Some lessons stick with you after elementary school: There are eight planets in the solar system, glue tastes bad, and manatees are endangered — although the latter may not be true for long. Recently, officials have suggested that manatees are "threatened" rather than "endangered" these days, with a record population of more than 6,000 spotted off the coasts of Florida in 2015 and an estimated 13,000 overall. In contrast, a 1991 survey found less than 1,300 of everyone's favorite aquatic mammal. (Say what you will about manatees' rotund appearances, but they edge out dolphins for first place by virtue of not being total jerks.)
2016 brings a marked improvement to their status as a species, one that was almost unimaginable when manatees were first included in the Endangered Species Act of 1973. Unfortunately, the U.S. Fish and Wildlife Service's proposal doesn't mean manatees are out of the woods (coral reef?); although their numbers are improving, an official said in a statement that there's "still more work to be done" before the population recovers fully. A threatened status is less severe than endangered, which indicates an immediate threat of extinction, but it still means that a species is likely to become endangered in the near future. In other words, manatees are still in desperate straits — just not so desperate that they're about to be wiped off the planet.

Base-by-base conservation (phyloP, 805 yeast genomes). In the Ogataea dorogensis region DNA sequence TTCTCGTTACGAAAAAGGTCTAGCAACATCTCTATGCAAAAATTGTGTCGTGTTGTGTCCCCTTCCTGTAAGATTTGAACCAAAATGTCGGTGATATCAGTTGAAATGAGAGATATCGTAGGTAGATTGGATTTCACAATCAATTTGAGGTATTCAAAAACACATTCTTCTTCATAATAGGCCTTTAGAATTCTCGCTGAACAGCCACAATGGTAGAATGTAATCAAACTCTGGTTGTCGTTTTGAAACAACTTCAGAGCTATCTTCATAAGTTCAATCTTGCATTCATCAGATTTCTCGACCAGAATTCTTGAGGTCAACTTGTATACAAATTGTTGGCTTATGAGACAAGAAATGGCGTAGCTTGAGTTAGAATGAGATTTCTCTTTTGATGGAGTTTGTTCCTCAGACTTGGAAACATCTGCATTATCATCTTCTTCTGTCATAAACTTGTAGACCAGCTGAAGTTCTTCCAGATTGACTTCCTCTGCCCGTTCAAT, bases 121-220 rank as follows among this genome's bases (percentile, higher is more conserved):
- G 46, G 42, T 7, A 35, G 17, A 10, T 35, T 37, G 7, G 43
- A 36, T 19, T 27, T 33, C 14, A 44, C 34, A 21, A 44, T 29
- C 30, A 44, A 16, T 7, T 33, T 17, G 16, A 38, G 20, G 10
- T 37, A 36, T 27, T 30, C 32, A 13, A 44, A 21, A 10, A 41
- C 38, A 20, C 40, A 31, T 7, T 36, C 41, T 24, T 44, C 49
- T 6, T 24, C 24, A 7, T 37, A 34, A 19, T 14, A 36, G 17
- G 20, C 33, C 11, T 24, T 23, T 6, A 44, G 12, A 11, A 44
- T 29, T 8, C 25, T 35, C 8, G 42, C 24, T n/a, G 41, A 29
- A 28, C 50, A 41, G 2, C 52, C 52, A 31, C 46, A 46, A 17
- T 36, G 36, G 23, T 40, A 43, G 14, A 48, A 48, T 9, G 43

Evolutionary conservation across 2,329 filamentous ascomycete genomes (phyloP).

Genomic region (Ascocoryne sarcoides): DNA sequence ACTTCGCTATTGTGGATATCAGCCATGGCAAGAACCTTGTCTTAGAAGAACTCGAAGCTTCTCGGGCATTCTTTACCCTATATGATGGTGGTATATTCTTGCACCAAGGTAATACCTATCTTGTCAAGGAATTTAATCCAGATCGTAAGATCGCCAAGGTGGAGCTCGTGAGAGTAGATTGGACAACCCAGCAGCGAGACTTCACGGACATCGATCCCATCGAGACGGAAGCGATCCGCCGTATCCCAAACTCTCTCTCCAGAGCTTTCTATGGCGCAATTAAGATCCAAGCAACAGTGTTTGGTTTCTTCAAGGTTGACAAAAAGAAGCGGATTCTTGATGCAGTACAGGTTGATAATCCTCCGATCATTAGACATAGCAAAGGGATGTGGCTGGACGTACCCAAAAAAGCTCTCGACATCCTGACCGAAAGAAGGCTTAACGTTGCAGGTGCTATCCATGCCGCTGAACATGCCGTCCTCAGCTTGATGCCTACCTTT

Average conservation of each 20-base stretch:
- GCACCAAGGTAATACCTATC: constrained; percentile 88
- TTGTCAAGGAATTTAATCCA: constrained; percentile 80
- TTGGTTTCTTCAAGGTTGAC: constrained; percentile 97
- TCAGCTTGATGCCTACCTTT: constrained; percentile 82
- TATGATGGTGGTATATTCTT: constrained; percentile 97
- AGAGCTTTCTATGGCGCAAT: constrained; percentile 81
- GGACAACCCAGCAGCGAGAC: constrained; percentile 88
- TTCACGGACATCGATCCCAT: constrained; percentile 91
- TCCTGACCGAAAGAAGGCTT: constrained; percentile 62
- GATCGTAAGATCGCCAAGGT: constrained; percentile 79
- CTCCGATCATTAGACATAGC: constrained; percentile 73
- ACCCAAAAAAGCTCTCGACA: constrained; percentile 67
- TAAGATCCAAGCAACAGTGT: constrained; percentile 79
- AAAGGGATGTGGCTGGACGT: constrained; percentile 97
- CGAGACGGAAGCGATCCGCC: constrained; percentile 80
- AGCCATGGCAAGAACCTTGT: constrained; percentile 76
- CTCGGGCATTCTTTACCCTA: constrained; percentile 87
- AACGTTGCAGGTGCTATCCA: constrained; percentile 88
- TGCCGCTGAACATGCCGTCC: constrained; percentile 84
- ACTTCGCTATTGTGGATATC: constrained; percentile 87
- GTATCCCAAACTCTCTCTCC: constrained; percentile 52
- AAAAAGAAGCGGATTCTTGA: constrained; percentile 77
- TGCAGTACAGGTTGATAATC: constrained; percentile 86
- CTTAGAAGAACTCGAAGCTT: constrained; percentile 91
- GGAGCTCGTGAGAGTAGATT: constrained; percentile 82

Before we all go patting ourselves on the back, however, it should be noted that the only reason manatees are endangered is because humans starting killing them in the first place. The Fish and Wildlife Service (FWS) points out on its website that manatees have no natural predators, and a "high number" of deaths are the result of human intervention, from being crushed in canal locks to old-fashioned habitat loss.
With that in mind, perhaps it's not surprising that some conservationists are unhappy with FWS's proposal. "The Florida manatee has come a long way but is still threatened by boat strikes, cold stress and undiagnosed mass die-offs in the Indian River Lagoon," Jaclyn Lopez, Florida director of the Center for Biological Diversity, said in a statement. Others have noted that the FWS review leading to the proposal came two months after a lawsuit by Save Crystal River, Inc., which was "concerned about new manatee idle-speed rules [for boats]" in 2014, Florida Today reports.
The FWS proposal kicks off a 90-day comment period, in which it invites the public to submit information to help make the decision. In the meantime, as we wait for the decision, let's all celebrate the manatee's adorable existence with this adorable GIF, because they're super freakin' adorable.